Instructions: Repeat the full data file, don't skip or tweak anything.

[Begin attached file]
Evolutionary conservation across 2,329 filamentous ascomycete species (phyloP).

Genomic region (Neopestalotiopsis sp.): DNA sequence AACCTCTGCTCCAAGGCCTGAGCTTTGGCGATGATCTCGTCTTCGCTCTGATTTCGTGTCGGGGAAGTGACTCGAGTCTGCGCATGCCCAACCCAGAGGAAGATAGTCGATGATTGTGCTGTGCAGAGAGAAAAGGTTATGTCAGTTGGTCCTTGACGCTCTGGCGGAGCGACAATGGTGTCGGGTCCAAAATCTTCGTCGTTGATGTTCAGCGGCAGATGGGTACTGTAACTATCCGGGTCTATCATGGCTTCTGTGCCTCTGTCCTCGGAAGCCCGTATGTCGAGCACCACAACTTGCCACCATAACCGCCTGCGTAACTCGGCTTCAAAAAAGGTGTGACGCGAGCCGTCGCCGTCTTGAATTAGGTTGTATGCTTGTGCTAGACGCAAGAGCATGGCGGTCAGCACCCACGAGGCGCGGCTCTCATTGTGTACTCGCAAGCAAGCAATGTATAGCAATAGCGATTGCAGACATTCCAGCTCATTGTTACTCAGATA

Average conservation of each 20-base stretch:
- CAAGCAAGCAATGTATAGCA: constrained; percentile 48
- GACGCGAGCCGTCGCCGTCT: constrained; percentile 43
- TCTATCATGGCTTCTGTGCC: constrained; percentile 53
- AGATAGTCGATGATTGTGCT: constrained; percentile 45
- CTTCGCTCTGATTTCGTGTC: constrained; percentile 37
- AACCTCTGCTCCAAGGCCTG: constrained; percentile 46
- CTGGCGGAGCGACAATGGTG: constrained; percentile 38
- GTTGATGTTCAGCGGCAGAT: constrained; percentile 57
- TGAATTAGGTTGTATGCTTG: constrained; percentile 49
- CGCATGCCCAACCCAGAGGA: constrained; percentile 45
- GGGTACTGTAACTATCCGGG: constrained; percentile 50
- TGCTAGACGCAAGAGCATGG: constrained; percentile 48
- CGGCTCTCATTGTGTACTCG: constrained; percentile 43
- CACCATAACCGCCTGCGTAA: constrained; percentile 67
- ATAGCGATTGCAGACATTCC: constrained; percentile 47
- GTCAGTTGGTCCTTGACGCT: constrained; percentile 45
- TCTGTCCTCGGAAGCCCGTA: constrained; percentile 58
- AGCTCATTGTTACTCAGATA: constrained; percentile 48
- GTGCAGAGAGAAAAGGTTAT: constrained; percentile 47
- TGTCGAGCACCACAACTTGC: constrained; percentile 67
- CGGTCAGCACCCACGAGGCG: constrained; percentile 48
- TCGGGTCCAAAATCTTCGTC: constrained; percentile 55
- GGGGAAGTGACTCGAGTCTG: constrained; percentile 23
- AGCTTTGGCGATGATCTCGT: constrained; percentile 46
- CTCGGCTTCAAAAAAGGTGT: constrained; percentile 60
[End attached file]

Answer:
Evolutionary conservation across 2,329 filamentous ascomycete species (phyloP).

Genomic region (Neopestalotiopsis sp.): DNA sequence AACCTCTGCTCCAAGGCCTGAGCTTTGGCGATGATCTCGTCTTCGCTCTGATTTCGTGTCGGGGAAGTGACTCGAGTCTGCGCATGCCCAACCCAGAGGAAGATAGTCGATGATTGTGCTGTGCAGAGAGAAAAGGTTATGTCAGTTGGTCCTTGACGCTCTGGCGGAGCGACAATGGTGTCGGGTCCAAAATCTTCGTCGTTGATGTTCAGCGGCAGATGGGTACTGTAACTATCCGGGTCTATCATGGCTTCTGTGCCTCTGTCCTCGGAAGCCCGTATGTCGAGCACCACAACTTGCCACCATAACCGCCTGCGTAACTCGGCTTCAAAAAAGGTGTGACGCGAGCCGTCGCCGTCTTGAATTAGGTTGTATGCTTGTGCTAGACGCAAGAGCATGGCGGTCAGCACCCACGAGGCGCGGCTCTCATTGTGTACTCGCAAGCAAGCAATGTATAGCAATAGCGATTGCAGACATTCCAGCTCATTGTTACTCAGATA

Average conservation of each 20-base stretch:
- CAAGCAAGCAATGTATAGCA: constrained; percentile 48
- GACGCGAGCCGTCGCCGTCT: constrained; percentile 43
- TCTATCATGGCTTCTGTGCC: constrained; percentile 53
- AGATAGTCGATGATTGTGCT: constrained; percentile 45
- CTTCGCTCTGATTTCGTGTC: constrained; percentile 37
- AACCTCTGCTCCAAGGCCTG: constrained; percentile 46
- CTGGCGGAGCGACAATGGTG: constrained; percentile 38
- GTTGATGTTCAGCGGCAGAT: constrained; percentile 57
- TGAATTAGGTTGTATGCTTG: constrained; percentile 49
- CGCATGCCCAACCCAGAGGA: constrained; percentile 45
- GGGTACTGTAACTATCCGGG: constrained; percentile 50
- TGCTAGACGCAAGAGCATGG: constrained; percentile 48
- CGGCTCTCATTGTGTACTCG: constrained; percentile 43
- CACCATAACCGCCTGCGTAA: constrained; percentile 67
- ATAGCGATTGCAGACATTCC: constrained; percentile 47
- GTCAGTTGGTCCTTGACGCT: constrained; percentile 45
- TCTGTCCTCGGAAGCCCGTA: constrained; percentile 58
- AGCTCATTGTTACTCAGATA: constrained; percentile 48
- GTGCAGAGAGAAAAGGTTAT: constrained; percentile 47
- TGTCGAGCACCACAACTTGC: constrained; percentile 67
- CGGTCAGCACCCACGAGGCG: constrained; percentile 48
- TCGGGTCCAAAATCTTCGTC: constrained; percentile 55
- GGGGAAGTGACTCGAGTCTG: constrained; percentile 23
- AGCTTTGGCGATGATCTCGT: constrained; percentile 46
- CTCGGCTTCAAAAAAGGTGT: constrained; percentile 60